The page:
Important Note: While this book is about Google Analytics and doesn’t cover Google Tag Manager, I would recommend using Google Tag Manager for the Google Analytics tracking code, rather than adding Google Analytics tracking code in-line on your website. However, even using Google Tag Manager you may not be able to gain access to product or transaction data from the client browser and so you may still need to write some server-side code to push these values to the page. This article goes into writing the Enhanced Ecommerce in-line, without the use of Google Tag Manager.

    Enhanced Ecommerce ends up adding quite a lot of additional code to your website because anything that you want to be tracked needs to be pre-written in Javascript upon loading the page, even if the visitor doesn’t perform the specified action.

    All of the code, including the functions that are triggered from clicks and other interactions, should be in the <head> block of the website. This is to help ensure that it loads quickly.

    The eCommerce tracking code also needs to be implemented so that when a visitor views a page, all of the relevant pageview eCommerce actions are sent off at once (as many of these can be stacked as you need).

    Actions that are related to clicking or scrolling need to be sent to Google Analytics only when the relevant action occurs. To do this manually, without Google Tag Manager, you would use Javascript “onClick” events or a scroll listener. (Please just use Google Tag Manager)

    Finally, you should set the currency in your analytics tracking code, especially when you are transacting or issuing a refund. If the currency is a different currency from the one in your Google Analytics view then it will be converted by Google Analytics to the currency in the view so hopefully you’ve already set your views up correctly. We covered setting up your views in an earlier article.

    It should be noted that this may complicate your data if you send transactions and refunds through Google Analytics in different currencies. If you have the same website on different top-level domains, you may need to have it set up so that each one has a different currency set in both the website tracking code and the Google Analytics view.

    With Enhanced Ecommerce tracking you can implement as much or as little tracking as you want, as long as you include the mandatory data. So depending on how your configuration is implemented, you might find there are gaps in your data (shown in your reports as 0 or (not set)) because some fields are not being captured.

    OK, now we’re done with all the theory so lets get onto the different types of data that are available, so that you can implement it.

    There many different data types available through this Google Analytics Enhanced Ecommerce, and these include the following.

    Product Impressions

    A product impression can be triggered when a visitor to your website sees a product listed on your website as part of a list of products (even if it is the only product listed). It is used by Product List reports and dimensions in Google Analytics. You can see an examples of the allowable options in the image below:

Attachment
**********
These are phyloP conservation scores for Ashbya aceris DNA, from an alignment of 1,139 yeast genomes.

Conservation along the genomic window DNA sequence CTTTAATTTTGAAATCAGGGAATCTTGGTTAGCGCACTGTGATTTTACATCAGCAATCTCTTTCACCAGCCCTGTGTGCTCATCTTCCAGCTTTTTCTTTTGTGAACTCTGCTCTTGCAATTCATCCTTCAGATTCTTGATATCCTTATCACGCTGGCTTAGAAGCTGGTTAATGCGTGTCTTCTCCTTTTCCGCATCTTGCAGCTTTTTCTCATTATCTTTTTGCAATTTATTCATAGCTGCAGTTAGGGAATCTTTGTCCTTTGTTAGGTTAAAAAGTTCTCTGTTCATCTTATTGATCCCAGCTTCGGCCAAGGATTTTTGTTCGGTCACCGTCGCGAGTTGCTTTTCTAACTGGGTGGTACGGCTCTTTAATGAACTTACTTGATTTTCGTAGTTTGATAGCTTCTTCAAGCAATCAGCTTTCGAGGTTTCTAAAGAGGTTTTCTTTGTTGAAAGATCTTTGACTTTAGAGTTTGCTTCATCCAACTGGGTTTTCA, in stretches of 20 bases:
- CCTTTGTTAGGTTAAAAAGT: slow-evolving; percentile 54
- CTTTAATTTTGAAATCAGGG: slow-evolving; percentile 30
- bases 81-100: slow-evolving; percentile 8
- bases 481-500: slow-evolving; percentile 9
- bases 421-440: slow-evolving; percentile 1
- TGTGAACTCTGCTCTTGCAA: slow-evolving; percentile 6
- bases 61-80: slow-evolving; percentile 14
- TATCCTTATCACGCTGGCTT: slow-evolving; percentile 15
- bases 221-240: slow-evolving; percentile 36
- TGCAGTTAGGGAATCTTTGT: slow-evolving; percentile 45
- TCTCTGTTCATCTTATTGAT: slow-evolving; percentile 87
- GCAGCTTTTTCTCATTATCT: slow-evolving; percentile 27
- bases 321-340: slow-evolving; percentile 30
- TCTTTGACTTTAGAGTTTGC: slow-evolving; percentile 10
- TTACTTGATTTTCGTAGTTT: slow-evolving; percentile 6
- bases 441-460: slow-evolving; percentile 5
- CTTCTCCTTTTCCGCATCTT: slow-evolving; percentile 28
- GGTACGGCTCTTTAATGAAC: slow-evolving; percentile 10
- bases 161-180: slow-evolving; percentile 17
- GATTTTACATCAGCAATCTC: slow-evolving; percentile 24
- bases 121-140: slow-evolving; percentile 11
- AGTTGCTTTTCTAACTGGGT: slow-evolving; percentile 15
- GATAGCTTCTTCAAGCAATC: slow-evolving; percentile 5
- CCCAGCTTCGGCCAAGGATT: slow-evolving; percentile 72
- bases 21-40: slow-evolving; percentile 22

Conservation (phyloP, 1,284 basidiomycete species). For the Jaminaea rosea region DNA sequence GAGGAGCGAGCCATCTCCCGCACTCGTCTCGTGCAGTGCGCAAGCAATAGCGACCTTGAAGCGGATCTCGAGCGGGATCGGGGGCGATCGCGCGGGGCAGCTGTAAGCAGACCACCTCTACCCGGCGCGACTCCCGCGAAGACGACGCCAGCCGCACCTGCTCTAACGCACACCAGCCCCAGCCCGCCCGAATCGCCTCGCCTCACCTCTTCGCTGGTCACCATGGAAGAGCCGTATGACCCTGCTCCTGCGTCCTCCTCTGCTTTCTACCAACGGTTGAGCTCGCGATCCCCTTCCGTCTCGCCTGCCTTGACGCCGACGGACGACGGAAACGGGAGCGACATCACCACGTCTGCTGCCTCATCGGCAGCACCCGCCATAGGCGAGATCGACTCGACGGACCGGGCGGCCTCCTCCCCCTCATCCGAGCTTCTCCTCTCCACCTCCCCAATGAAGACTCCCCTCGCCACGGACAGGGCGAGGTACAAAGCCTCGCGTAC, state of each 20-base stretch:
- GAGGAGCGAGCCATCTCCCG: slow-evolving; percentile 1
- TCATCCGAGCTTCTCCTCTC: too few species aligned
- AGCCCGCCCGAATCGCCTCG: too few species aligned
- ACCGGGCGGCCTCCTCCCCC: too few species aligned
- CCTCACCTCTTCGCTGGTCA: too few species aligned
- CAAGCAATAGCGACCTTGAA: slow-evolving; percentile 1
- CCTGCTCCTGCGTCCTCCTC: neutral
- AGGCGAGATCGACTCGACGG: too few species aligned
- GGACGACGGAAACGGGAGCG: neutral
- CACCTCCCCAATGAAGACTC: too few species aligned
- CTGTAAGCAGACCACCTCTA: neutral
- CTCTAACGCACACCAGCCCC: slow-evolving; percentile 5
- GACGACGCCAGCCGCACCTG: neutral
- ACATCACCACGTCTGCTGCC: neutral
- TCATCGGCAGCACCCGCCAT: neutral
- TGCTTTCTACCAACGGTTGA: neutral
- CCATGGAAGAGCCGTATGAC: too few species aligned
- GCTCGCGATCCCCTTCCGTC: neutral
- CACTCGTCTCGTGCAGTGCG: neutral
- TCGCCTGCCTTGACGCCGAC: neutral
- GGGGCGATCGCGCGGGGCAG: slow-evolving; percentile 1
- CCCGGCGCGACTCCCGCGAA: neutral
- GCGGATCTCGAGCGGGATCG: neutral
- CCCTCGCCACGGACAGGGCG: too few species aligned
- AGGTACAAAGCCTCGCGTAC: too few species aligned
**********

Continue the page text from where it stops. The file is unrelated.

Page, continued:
Google Analytics. Retrieved from https://developers.google.com/analytics/devguides/collection/analyticsjs/ecommerce

    Product Data

    Product data can be added to any action that is carried out with regard to a particular product. You have seen this data already in the example of a transaction. It is used by almost every eCommerce report and dimension in Google Analytics – essentially, anything that refers to a product. You can see an example of this in the image below:

    Google Analytics. Retrieved from https://developers.google.com/analytics/devguides/collection/analyticsjs/ecommerce

    Promotion Data

    This refers to a particular promotion that someone may see on a website; for example, a specific banner advertisement. This is similar to product impressions, but applies to an internal promotion instead. Promotion Data does not include any products. It is used in the Ecommerce Overview report and the Marketing Internal Promotion report. You can see an example of this below:

    Google Analytics. Retrieved from https://developers.google.com/analytics/devguides/collection/analyticsjs/ecommerce

    Action Data

    This is used whenever it is necessary to track an action that a visitor has performed. In order for the action to be identified, an action identifier should be used. Action identifiers are shown in the next table. You have seen an example of an action already in the example of a transaction. Action data is used to populate all of the eCommerce reports included in Google Analytics. In particular, the Product Detail View, Add to Cart, Checkout and Purchase actions are used repeatedly throughout the eCommerce reports, and should be implemented in all eCommerce configurations..

    Google Analytics. Retrieved from https://developers.google.com/analytics/devguides/collection/analyticsjs/ecommerce

    Product and Promotion Actions

    These specific action types enable Google Analytics to correctly identify an action, in order to then add the data to the appropriate Ecommerce Analytics report.

    Google Analytics. Retrieved from https://developers.google.com/analytics/devguides/collection/analyticsjs/ecommerce

    You will now have discovered that there are a wealth of eCommerce tracking options included in Google Analytics Enhanced Ecommerce, and I hope this article has been helpful in outlining these. The options can be a little overwhelming however, so if you are feeling uncertain of what to implement, please reach out for customised advice.